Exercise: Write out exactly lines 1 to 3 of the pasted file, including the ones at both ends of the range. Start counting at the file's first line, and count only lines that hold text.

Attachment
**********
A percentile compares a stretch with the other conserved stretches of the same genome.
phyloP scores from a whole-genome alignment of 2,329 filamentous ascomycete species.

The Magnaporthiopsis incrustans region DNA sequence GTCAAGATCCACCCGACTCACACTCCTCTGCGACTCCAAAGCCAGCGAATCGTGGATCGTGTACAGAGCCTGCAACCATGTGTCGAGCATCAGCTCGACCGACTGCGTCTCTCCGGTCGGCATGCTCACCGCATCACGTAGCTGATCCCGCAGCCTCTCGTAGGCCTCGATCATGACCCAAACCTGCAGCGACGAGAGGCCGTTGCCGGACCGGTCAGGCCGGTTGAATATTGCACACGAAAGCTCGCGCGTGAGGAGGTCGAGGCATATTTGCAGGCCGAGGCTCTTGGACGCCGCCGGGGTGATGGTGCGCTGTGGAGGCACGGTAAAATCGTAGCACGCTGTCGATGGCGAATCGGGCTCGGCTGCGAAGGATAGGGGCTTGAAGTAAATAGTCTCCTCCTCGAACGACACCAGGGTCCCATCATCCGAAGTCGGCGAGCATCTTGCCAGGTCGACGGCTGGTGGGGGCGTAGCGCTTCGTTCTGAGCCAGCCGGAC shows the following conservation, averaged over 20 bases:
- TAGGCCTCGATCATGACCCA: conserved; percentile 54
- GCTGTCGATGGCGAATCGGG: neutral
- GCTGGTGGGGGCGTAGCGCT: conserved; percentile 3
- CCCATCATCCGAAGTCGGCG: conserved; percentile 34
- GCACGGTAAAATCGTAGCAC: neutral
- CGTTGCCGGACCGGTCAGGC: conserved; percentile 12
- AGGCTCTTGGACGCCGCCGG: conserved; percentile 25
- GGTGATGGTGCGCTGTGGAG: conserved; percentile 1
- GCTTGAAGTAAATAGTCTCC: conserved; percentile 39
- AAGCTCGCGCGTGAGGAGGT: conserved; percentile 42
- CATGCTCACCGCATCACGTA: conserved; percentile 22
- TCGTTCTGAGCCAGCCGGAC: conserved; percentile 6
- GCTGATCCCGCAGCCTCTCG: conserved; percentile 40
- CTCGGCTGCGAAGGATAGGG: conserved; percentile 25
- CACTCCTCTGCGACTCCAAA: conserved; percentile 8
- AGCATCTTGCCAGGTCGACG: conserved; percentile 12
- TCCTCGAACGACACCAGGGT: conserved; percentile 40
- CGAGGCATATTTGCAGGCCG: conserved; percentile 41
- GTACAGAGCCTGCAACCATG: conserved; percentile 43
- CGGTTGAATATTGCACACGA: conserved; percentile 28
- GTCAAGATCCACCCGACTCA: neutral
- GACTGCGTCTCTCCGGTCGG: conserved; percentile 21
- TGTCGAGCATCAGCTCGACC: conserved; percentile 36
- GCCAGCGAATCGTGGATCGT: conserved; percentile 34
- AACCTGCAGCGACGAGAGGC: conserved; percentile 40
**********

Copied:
A percentile compares a stretch with the other conserved stretches of the same genome.
phyloP scores from a whole-genome alignment of 2,329 filamentous ascomycete species.

The Magnaporthiopsis incrustans region DNA sequence GTCAAGATCCACCCGACTCACACTCCTCTGCGACTCCAAAGCCAGCGAATCGTGGATCGTGTACAGAGCCTGCAACCATGTGTCGAGCATCAGCTCGACCGACTGCGTCTCTCCGGTCGGCATGCTCACCGCATCACGTAGCTGATCCCGCAGCCTCTCGTAGGCCTCGATCATGACCCAAACCTGCAGCGACGAGAGGCCGTTGCCGGACCGGTCAGGCCGGTTGAATATTGCACACGAAAGCTCGCGCGTGAGGAGGTCGAGGCATATTTGCAGGCCGAGGCTCTTGGACGCCGCCGGGGTGATGGTGCGCTGTGGAGGCACGGTAAAATCGTAGCACGCTGTCGATGGCGAATCGGGCTCGGCTGCGAAGGATAGGGGCTTGAAGTAAATAGTCTCCTCCTCGAACGACACCAGGGTCCCATCATCCGAAGTCGGCGAGCATCTTGCCAGGTCGACGGCTGGTGGGGGCGTAGCGCTTCGTTCTGAGCCAGCCGGAC shows the following conservation, averaged over 20 bases: